BlackRock Inc topped third-quarter profit estimates helped by robust performance fees and strong demand for its actively managed and sustainable funds, even as volatile markets hindered the world’s largest money manager from growing its assets under management.
Asset managers have benefited from rising global financial markets in recent quarters as investors put money to work, making the most of the post-pandemic economic reopening, driven by progress on vaccinations and strong fiscal and monetary aid.
But with financial markets wobbling during the second quarter – the S&P 500 Index ended the quarter about flat, its worst quarterly performance in six quarters – money managers, BlackRock, included, have had a tougher time growing assets.
BlackRock ended the past quarter with $9.46-trillion in assets under management, up from $7.81-trillion a year earlier, but about flat from the second quarter of this year. Some analysts had expected the investment giant to top $10-trillion in assets.
“It’s not time to pop the champagne on the $10-trillion mark yet, that’s probably a couple of quarters off,” said Kyle Sanders, an analyst with St. Louis-based financial services firm Edward Jones.
Revenue rose 16 per cent to $5.05-billion, helped by technology services revenue growing 13 per cent to $320-million.
Jefferies analysts attributed strength in revenue to robust performance fees which came in at $345-million, compared with Jefferies’ estimate of $220-million.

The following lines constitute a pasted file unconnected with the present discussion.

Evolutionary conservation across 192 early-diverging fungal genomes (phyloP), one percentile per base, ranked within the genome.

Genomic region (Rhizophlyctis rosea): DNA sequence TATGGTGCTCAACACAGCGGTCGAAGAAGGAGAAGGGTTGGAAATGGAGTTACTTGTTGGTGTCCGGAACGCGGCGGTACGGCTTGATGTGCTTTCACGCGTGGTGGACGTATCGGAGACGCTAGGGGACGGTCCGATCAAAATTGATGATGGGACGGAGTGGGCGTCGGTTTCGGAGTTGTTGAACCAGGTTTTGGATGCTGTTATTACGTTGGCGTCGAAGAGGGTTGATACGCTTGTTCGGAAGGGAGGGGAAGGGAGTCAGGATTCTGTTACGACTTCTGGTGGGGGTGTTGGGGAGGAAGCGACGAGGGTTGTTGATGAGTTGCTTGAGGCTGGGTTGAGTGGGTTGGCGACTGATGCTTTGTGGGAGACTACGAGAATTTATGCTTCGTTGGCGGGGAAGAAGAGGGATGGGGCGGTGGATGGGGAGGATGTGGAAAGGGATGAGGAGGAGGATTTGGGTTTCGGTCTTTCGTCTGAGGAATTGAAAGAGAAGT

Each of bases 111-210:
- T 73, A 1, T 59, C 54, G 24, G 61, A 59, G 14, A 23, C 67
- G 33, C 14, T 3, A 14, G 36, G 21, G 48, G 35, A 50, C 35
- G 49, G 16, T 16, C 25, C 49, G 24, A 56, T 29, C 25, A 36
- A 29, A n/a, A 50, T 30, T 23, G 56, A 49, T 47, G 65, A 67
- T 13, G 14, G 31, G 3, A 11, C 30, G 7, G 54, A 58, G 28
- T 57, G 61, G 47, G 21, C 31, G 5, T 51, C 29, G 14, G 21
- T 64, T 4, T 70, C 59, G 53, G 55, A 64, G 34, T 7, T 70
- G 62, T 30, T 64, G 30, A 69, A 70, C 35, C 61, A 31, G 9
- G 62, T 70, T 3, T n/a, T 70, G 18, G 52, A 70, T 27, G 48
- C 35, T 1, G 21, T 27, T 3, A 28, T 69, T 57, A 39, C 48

BlackRock’s long-term net flows for the quarter stood at $98-billion, helped by continued momentum in its ETFs and active strategies.
The firm logged 9 per cent organic fee growth for the quarter, its sixth straight quarter in excess of their 5 per cent target.
“Organic growth was broad-based, spanning our active platform as well as in each of our ETF product categories,” BlackRock CEO Larry Fink said in a statement.
“Demand for ESG (Environmental, Social, and Governance) remains strong, with $31-billion of inflows across our sustainable active and index strategies,” Fink said.
Adjusted net income rose 19 per cent to $1.69-billion, or $10.95 per share, in the quarter ended Sept. 30 from a year earlier.
Analysts on average had expected the company to report a profit of $9.35 per share, according to IBES data from Refinitiv.
“This was good quarter for them, but it wasn’t a blowout quarter,” Edward Jones’ Sanders said.
Still, the fund manager’s size and reach into every corner of the market, equity, fixed income, multi-asset and alternatives, places it in a favourable position relative to smaller peers, analysts said.
BlackRock’s shares are up 15.9 per cent for the year, compared with a 33.1 per cent gain for a Thomson Reuters index that includes more than a dozen of BlackRock’s industry rivals in the United States.
BlackRock shares were up about 1 per cent in trading before the bell on Wednesday.
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